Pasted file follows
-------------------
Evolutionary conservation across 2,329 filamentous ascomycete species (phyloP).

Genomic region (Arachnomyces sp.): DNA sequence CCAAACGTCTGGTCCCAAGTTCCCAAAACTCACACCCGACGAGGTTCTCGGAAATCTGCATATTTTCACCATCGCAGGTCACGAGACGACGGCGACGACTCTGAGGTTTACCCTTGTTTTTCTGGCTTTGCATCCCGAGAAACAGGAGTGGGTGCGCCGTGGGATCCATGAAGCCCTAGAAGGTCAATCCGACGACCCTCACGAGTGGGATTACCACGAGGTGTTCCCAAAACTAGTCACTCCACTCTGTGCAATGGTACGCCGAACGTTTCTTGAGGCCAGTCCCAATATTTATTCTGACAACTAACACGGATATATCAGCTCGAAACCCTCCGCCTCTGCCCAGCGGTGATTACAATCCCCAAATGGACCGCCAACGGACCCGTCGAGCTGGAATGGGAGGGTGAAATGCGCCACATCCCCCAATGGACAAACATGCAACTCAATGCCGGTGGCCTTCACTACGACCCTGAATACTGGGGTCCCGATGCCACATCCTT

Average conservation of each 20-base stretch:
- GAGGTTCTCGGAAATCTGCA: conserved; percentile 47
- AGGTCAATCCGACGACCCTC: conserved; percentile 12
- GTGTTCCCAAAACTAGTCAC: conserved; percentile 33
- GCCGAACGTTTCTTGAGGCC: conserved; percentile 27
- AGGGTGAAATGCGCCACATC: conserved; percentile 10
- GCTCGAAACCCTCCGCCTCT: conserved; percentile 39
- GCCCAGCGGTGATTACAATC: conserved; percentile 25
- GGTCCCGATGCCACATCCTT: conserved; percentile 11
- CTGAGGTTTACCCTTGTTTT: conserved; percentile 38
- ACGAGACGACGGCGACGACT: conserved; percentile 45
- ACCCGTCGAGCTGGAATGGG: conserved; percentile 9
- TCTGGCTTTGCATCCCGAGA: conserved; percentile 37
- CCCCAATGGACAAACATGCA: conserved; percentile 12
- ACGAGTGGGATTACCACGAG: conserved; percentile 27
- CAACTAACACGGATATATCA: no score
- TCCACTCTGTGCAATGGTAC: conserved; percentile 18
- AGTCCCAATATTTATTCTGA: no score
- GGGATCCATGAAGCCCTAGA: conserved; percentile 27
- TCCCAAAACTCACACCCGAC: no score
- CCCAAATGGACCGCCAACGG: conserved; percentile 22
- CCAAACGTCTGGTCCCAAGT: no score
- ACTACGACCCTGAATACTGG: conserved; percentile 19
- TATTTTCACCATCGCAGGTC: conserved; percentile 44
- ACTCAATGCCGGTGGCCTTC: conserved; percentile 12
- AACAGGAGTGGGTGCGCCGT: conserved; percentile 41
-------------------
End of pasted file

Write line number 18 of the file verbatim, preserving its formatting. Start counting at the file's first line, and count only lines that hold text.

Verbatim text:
- CAACTAACACGGATATATCA: no score